One type of reversible air compression and expansion is described by the isothermal process, where the temperature remains constant. Compressing air heats it up and the heat must therefore be able to flow to the environment during compression for the temperature to remain constant. In practice this is often not the case, because to properly intercool a compressor requires a compact internal heat exchanger that is optimized for high heat transfer and low pressure drop. Without an internal heat exchanger, isothermal compression can be approached at low flow rates, particularly for small systems. Small compressors have higher inherent heat exchange, due to a higher ratio of surface area to volume. Nevertheless it is useful to describe the limiting case of ideal isothermal compression of an ideal gas:
The ideal gas law, for an isothermal process is:
By the definition of work, where A and B are the initial and final states of the system:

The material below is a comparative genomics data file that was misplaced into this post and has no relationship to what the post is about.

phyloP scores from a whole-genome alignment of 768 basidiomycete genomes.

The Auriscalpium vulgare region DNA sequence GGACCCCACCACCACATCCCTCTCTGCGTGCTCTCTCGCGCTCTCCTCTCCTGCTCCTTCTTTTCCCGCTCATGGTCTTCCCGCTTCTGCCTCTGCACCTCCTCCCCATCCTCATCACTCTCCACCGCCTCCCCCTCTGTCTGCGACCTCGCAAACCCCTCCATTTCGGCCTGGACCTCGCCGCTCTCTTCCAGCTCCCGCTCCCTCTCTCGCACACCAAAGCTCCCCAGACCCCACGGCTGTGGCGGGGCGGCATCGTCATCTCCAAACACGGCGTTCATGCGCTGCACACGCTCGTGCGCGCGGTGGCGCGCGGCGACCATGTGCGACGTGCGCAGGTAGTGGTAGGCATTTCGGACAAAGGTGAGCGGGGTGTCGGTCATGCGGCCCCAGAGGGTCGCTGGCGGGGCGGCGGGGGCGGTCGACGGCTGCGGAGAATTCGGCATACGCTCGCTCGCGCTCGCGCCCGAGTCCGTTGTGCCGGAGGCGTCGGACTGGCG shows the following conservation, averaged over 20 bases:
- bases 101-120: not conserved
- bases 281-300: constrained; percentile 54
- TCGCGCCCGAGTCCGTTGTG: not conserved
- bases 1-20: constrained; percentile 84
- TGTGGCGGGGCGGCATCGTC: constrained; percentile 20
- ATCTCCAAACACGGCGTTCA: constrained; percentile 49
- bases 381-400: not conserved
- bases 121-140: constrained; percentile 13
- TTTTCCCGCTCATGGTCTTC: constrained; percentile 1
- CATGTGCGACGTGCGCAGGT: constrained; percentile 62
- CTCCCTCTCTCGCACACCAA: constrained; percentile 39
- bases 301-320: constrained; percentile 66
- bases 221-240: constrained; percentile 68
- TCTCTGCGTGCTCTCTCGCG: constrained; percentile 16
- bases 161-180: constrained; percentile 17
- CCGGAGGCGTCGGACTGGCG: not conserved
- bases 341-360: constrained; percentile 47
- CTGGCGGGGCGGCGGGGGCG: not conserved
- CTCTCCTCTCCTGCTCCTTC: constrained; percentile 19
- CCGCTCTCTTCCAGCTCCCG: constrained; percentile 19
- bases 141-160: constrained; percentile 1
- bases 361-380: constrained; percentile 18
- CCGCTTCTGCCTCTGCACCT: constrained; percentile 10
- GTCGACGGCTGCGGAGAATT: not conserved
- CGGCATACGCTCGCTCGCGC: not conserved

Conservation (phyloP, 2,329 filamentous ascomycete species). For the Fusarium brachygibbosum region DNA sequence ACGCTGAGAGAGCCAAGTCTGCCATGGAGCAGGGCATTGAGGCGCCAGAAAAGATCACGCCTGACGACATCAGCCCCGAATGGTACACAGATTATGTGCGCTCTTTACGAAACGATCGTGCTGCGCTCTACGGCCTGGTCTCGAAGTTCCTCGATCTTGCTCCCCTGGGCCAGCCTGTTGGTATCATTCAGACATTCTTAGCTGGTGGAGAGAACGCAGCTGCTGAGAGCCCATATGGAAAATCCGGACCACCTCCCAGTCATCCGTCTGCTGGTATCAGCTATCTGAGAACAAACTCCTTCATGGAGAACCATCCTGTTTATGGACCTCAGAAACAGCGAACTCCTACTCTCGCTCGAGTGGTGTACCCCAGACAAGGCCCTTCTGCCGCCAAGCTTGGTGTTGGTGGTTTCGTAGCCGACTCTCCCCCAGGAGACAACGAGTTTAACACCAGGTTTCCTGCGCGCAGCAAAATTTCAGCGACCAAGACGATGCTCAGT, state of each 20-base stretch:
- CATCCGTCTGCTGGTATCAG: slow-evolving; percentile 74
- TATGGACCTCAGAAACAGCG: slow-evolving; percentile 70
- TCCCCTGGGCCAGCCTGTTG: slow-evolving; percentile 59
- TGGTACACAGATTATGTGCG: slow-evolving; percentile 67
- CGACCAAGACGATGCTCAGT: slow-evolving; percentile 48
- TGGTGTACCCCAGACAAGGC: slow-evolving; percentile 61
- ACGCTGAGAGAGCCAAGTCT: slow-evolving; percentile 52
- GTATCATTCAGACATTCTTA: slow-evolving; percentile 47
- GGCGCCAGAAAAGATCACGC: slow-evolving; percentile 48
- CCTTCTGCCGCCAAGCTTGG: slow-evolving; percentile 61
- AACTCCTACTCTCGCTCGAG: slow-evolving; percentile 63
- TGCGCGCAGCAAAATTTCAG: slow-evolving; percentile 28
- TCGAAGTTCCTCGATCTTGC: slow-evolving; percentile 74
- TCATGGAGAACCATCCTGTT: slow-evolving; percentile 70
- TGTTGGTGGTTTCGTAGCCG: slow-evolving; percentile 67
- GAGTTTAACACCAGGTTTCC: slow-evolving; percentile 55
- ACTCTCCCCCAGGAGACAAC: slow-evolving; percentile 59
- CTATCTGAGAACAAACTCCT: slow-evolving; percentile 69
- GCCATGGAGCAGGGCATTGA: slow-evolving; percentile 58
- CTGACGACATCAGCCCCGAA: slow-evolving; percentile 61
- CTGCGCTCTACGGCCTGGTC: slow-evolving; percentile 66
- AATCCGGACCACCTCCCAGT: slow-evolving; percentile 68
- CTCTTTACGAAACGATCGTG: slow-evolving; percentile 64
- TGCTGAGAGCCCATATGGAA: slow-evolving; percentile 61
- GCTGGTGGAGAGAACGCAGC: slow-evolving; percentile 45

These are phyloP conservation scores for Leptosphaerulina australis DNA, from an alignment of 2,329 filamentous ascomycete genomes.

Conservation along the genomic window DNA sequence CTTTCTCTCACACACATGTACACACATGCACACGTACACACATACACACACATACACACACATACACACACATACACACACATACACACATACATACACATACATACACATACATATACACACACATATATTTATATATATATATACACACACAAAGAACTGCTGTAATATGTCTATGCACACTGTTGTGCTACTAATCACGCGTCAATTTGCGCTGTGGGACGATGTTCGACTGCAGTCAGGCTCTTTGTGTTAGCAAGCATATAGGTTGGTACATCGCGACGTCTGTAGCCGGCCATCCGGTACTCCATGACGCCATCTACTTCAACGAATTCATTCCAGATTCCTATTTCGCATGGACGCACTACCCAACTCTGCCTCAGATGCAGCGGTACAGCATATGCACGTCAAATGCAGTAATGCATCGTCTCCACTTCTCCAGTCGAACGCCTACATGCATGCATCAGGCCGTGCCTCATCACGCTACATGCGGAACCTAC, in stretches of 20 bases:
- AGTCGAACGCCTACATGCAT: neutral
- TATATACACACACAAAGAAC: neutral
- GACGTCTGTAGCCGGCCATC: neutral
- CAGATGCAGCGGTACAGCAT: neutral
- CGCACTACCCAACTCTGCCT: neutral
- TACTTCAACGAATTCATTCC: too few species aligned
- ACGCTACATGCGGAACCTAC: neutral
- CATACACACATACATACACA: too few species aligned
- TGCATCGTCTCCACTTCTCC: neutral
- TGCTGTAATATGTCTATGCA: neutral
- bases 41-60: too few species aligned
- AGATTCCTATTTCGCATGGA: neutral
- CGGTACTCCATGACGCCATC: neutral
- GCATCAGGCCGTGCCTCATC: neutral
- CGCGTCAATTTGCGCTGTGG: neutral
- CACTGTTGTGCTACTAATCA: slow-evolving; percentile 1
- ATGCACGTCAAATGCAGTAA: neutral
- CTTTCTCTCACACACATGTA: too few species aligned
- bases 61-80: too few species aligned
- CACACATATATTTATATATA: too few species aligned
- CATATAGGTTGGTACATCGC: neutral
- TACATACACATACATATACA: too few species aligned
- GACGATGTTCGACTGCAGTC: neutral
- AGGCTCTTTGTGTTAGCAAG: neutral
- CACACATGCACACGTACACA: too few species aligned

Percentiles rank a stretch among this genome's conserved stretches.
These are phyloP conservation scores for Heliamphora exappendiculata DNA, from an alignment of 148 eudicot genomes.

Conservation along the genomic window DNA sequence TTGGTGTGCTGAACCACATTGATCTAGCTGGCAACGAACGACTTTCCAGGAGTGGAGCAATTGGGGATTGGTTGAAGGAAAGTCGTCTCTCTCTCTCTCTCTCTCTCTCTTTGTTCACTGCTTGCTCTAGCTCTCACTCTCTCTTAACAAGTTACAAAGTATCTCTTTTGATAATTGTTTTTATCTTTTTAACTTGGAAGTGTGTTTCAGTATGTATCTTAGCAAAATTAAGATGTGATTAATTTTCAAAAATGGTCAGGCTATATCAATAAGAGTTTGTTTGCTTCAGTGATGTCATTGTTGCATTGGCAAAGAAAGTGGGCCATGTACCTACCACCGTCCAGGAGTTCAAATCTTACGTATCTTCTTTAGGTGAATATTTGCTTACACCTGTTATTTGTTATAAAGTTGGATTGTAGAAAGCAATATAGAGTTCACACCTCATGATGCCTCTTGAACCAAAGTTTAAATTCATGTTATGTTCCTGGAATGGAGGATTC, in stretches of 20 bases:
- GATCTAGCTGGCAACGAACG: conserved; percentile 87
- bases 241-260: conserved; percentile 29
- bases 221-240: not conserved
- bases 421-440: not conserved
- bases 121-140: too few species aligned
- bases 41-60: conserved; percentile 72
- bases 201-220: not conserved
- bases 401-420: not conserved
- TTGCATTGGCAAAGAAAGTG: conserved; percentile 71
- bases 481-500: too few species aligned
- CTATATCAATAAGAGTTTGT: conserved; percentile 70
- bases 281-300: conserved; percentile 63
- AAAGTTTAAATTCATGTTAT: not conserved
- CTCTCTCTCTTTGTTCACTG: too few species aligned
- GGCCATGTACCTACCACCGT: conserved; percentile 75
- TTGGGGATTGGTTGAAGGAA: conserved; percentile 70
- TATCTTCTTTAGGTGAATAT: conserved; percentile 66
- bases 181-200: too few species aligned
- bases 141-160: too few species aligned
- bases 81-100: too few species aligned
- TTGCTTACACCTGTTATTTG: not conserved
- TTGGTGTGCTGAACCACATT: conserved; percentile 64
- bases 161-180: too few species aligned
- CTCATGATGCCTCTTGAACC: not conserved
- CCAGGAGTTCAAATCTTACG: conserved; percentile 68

where, PAVA = PBVB , and so,
This amounts to about 2.271 kJ at 0 degrees Celsius (273.15 kelvin) or 2.478 kJ at 25 °C (298 K), per mole, or simply 100 kJ per m³ of gas (at 0.1 MPa = aprox. atmospheric pressure).
An isothermal process is thermodynamically reversible, so to the extent the processes are isothermal, the efficiency of compressed air storage will approach 100%. The equation above represents the maximum energy that can be stored. In practice, the process will not be perfectly isothermal and the compressors and motors will have heat-related energy losses.
When gas is compressed adiabatically, some of the compression work goes into heating the gas. If this heat is then lost to the surroundings, and assuming the same quantity of heat is not added back to the gas upon expansion, the energy storage efficiency will be reduced. Energy storage systems often use large natural underground caverns. This is the preferred system design, due to the very large gas volume, and thus the large quantity of energy that can be stored with only a small change in pressure. The cavern space can be compressed adiabatically and the resulting temperature change and heat losses are small.
Practical constraints in transportation
Energy density and efficiency